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Running Rings around Beijing

Author: Jayshree Bajoria
Updated: February 22, 2008

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Even as China released two jailed reporters (Reuters) this month, it seized another on charges of “inciting subversion of state power,” a charge that Sophie Richardson of Human Rights Watch calls “the weapon of choice to silence dissent ahead of the [Olympic] Games.” After winning the bid to host the games, Beijing pledged in its Olympic strategy “to be open in every aspect to the rest of the country and the whole world.” In January 2007, Beijing even loosened regulations (China Daily) for foreign journalists, allowing them to report throughout the country without the permission previously required.

But China has failed to live up to that promise. According to Reporters Without Borders, a respected international press freedom watchdog, a total of 180 foreign reporters were arrested, attacked or threatened in China in 2007. The number of journalists imprisoned in China actually has risen dramatically in recent years, it says, from just fourteen in 2001 to at least thirty-two today. And that doesn’t include more than fifty individuals jailed for saying proscribed things on the Internet—so-called cyber-dissidents. In fact, Beijing has been clamping down on dissent (Newsweek Int’l) and has condemned what it regards as a politicization of the games at home and abroad. “A few organizations are attaching some topics to the Olympic Games to slur China’s image (Xinhua) and to put pressure on the Chinese government,” said a Chinese official.

Activists clearly view the 2008 Olympics in Beijing as an opportunity to ratchet up pressure on China in a variety of realms. Reporters Without Borders launched a website dedicated to the games, as did Human Rights Watch. Some human rights activists have dubbed the 2008 summer games “the Genocide Olympics” because of China’s financial involvement with the Sudanese government. U.S. filmmaker Stephen Spielberg resigned (BBC) recently as an artistic adviser to the Olympics, citing concerns that China is not doing enough to prevent conflict in Sudan’s Darfur region. In response, the state-run People’s Daily called the director naive and simple-minded and stated that the crisis in Darfur was not created by China.

A recent statement from Human Rights Watch noted that a host of “serious and uncorrected problems are linked to the preparation of the Games.” Some of the accusations include forced evictions, land seizures, suppression of petitioners, closure of migrant children schools, heightened Internet censorship, and eviction from Beijing of undocumented rural migrant workers, beggars, vagrants, and sex workers.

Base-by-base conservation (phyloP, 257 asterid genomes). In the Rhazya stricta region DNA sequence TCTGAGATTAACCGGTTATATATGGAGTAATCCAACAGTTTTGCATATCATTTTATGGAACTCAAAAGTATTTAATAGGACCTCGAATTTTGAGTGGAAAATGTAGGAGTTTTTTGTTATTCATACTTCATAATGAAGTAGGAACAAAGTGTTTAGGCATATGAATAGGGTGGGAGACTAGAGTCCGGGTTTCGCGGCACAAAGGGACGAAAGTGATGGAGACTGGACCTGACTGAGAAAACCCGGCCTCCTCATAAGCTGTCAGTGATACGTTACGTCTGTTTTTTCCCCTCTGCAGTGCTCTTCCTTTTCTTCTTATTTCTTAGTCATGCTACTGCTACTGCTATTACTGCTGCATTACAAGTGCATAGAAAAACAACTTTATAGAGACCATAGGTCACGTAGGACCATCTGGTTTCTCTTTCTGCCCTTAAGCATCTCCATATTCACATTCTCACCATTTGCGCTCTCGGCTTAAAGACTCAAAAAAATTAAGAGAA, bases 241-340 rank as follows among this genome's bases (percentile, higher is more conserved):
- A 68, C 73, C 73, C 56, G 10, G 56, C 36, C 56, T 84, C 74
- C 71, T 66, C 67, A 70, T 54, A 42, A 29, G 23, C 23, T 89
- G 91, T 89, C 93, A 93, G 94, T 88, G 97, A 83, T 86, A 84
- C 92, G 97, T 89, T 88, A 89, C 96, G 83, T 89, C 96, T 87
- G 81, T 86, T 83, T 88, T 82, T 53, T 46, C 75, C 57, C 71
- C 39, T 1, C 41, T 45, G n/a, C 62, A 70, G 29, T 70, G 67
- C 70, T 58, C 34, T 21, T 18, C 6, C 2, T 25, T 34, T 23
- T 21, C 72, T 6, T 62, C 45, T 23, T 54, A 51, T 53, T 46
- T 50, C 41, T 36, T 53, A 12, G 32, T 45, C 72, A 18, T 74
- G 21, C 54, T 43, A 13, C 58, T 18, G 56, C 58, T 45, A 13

Jeffrey A. Bader, a China expert at the Brookings Institution, says that a positive human rights record is not a prerequisite for hosting the Olympics. Virtually every Olympics since 1956 has been overwhelmed by politics in some fashion, including the 1984 Olympics in Los Angeles. “I think we should understand that no nation, including China, is going to revise its core interests and its assessment of its core national interests just because of the Olympics,“ he says.

A watchdog organization comprising three academic institutions, the OpenNet Initiative, calls China’s system of filtering out political content it deems questionable “pervasive.” But experts say Chinese authorities may find it harder to clamp down on information with over 200 million internet users, including over 45 million bloggers, many of whom know how to circumvent what is commonly known as the great firewall of China. Global Voices, a site that aggregates blogs from around the world, announced the launch of the China Netizen Party this month by a former associate professor at Nanjing Normal University. The party says it is not political and states its objective as: “To expose and denounce lies, with all internet communities, forums and websites in China as our battle positions. Networks are our weapons, netizens are our troops!” It warns the country’s leaders: “Where there’s doubt, we’ll investigate.” At this recent CFR meeting on digital openness in closed societies, panelists discussed how the blogosphere and new technology is helping more and more users obtain access to censored information. But one of the main difficulties, they pointed out, remains the dilemma of non-Chinese internet or software companies of whether to give in to the authorities in order to have access to the huge Chinese market.

Some experts are optimistic that the presence of over twenty thousand reporters at the games may test the Chinese government’s ability to control information. At a media conference earlier this month in Bangkok, Thailand, sponsored by the Hawaii-based research organization East-West Center, journalists headed to the Olympics said “they fear China’s preoccupation with making the games an absolute success will lead to aggressive but ultimately futile attempts to control what is reported.”

But Guy Sorman, a French author and philosopher, argues in the Jordan Times that “the regime’s true ambition is to invent an alternative to Western democracy: an enlightened despotism under the tutelage of a meritocratic Communist Party. The Olympic Games are being designed to promote this alternative model.”

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